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Rehabbing Saquon Barkley exercising patience during Giants minicamp

Saquon Barkley  of the Giants against the

Saquon Barkley  of the Giants against the Arizona Cardinals at MetLife Stadium on Sunday, Oct. 20, 2019. Credit: Jim McIsaac

Saquon Barkley can’t help himself.

He’s not able to be on the field with his Giants teammates during the practices at this week’s minicamp, still not quite ready to be running and cutting with them as he continues to recover from the torn ACL he suffered last September. But he is on the premises with them, going through his rehab routines on the field early in the day while the rest of the squad is in meetings and then receiving extra treatments and pushing through extra workouts while they are doing their team activities. It allows Barkley to remain close to the team, to maintain his role as a leader even though he can’t do it with the football in his hands.

It also affords him a chance to get a quick look at what the Giants have.

"Yeah, I’ve been peeking through the windows," Barkley said of stealing glimpses as the team was put through its paces.

It’s torturous. The thing he loves most is right there on the other side of the pane, yet he can’t have it. He has to sit in the cafeteria or stand in the weight room and watch. It’s not bad enough to be confined in the building, his cell comes with a clear view of the outside world.

Two things keep him going, though. The first is the knowledge that eventually he will rejoin the Giants in their physical activities. The second?

He likes what he sees.

"I’m really excited about the offensive weapons that we added and all the weapons we have, all the people we signed back," he said. "I think there is a lot of talent. We have a chance to be very special."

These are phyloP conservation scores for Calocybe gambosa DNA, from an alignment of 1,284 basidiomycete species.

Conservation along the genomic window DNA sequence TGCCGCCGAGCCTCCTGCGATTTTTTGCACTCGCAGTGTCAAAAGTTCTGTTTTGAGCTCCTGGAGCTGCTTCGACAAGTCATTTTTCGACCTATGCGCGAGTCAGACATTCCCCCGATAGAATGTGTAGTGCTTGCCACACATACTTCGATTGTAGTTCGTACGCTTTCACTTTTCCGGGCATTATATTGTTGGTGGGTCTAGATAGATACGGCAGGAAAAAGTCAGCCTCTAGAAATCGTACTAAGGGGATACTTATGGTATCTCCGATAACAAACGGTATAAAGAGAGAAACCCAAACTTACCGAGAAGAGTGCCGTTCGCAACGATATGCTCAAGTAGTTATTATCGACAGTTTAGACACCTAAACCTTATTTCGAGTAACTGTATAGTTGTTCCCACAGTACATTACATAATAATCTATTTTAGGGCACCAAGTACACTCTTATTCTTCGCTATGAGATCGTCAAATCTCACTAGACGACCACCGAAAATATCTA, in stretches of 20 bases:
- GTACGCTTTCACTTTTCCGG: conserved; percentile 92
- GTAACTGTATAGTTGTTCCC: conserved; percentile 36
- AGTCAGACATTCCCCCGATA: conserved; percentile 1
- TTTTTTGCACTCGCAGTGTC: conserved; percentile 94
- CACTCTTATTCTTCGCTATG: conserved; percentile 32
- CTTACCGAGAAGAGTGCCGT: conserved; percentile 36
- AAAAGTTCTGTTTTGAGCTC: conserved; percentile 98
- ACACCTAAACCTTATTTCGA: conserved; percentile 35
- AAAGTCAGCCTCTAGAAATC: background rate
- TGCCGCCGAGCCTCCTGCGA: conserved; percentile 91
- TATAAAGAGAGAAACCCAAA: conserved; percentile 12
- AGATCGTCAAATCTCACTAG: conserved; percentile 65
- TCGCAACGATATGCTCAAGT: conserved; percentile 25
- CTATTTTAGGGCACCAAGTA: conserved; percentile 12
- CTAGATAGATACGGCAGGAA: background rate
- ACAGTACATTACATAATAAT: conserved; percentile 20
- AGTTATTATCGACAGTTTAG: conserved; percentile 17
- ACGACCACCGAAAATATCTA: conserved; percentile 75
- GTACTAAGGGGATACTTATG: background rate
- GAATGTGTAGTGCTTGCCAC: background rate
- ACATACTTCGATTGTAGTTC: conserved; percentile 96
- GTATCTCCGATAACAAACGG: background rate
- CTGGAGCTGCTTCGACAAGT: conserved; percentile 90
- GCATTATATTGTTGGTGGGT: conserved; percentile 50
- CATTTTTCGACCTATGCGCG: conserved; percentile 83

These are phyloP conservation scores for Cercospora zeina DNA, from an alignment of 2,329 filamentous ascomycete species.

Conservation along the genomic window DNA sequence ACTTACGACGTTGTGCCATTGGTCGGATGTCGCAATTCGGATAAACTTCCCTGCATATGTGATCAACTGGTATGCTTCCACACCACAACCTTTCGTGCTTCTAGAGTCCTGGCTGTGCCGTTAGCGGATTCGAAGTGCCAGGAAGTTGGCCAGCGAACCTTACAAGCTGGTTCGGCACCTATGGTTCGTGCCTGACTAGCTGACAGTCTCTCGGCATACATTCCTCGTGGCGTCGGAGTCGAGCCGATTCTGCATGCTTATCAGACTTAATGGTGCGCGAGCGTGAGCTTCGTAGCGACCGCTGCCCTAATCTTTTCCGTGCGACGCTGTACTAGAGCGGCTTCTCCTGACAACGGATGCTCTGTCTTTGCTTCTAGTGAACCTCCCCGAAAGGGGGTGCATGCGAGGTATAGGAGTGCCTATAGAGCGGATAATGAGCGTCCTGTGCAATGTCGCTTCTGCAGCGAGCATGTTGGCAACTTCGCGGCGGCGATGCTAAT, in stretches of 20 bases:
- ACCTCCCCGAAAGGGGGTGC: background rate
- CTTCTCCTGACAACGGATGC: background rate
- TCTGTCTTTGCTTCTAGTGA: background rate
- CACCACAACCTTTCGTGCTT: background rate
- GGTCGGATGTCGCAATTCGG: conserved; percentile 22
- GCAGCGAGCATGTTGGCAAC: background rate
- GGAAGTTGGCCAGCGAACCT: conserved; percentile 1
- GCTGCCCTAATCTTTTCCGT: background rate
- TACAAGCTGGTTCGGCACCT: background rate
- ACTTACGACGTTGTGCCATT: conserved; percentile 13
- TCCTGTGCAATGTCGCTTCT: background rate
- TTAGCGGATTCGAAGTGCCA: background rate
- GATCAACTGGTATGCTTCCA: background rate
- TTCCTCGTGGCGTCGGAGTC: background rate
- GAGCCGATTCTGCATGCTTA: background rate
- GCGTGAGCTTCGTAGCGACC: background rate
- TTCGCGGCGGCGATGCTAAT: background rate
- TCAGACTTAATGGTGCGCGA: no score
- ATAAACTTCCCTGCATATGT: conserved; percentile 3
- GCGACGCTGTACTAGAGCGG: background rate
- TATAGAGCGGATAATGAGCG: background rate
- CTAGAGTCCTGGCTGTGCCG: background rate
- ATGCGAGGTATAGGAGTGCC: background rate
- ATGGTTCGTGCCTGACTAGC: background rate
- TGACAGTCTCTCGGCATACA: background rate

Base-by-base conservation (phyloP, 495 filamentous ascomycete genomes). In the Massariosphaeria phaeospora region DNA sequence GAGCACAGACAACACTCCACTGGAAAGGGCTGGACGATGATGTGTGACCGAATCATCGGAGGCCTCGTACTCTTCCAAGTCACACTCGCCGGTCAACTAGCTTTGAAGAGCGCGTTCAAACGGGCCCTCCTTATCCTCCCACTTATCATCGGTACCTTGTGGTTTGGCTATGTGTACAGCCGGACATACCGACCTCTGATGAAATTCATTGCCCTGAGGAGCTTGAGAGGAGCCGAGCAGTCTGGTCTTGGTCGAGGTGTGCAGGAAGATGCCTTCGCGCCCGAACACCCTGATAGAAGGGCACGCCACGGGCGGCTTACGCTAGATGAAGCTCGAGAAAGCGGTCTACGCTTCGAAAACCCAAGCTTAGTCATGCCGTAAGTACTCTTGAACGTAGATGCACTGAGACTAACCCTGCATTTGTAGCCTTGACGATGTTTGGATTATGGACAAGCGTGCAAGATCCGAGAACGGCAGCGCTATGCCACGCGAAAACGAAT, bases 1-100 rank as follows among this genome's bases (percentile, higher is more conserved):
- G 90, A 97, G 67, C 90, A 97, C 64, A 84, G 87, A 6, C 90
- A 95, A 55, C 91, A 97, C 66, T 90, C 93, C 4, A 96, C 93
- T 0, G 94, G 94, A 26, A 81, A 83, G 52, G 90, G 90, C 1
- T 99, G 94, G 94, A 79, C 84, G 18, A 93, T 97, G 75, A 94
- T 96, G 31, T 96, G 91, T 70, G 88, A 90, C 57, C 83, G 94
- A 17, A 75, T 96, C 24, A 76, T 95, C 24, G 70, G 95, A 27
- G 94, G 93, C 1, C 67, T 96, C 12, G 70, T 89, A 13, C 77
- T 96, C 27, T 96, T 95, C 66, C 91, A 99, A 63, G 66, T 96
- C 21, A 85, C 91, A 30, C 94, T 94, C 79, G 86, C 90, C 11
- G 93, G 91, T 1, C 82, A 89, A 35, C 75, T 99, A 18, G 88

That’s the idea, and it has been all offseason with the Giants collecting playmakers for their passing game such as free agent Kenny Golladay and first-round pick Kadarius Toney. Each time they added one of those elements, a coach or someone from the front office would start to rattle off the list of acquisitions and the potential for points would grow larger and larger. Then, they’d always get back to Barkley. A healthy Barkley.

The expectation is he will be back for the start of the regular season (he and the team have declined to put any timetables on his return). The belief is he will be able to play at the level that made him the NFL’s Offensive Rookie of the Year in 2018. The hope is he can reassume his place as the face of the franchise and the centerpiece of the offense.

But all of those things are still ifs. As minicamp winds up this week, as the offseason program closes next week, and as the countdown to training camp at the end of July begins to loom, Barkley remains the biggest caveat for a team that is counting on him to be back at full strength . . . or better.

Barkley said he feels that urgency, but he is grateful that the Giants are not pushing him to rush back onto the field for these essentially meaningless workouts.

"It’s getting tough because it’s getting closer and closer," he said of the start of the 2021 season in earnest. "But at the end of the day I just have to continue to stay patient . . . You want to be back as fast as you can obviously, but you have to be smart. At the end of the day I want to come back and be the best that I can be for my team, not just for a short span but for a very long time."

It’s been a long while since that’s been the case, that Barkley has been the best he can be. He was never truly himself for the second half of the 2019 season once he returned from a high ankle sprain and last year he was having a miserable statistical start to the season before his knee injury in Week 2 against the Bears on Sept. 20.

There are some moments when Barkley is on the field during his daily sessions with trainers and he senses the player he was before all of those medical obstacles.

"There are drills you do to see where you are at," he said. "There are some things I do that let me know that my rehab is going really, really well. There are some things that tell me I have to do a little more work."

Overall, Barkley said he has no fear that his return will be anything less than full and spectacular. Eventually.

"I can’t judge myself seven months after surgery," he said. "When you are climbing up a mountain you are not going to get there with just one step, it takes a lot of steps to get up there… I have to try to control the things I can control and go out there and play straight, just go out there and be '26', that big kid who loves playing football and plays with a smile on his face."

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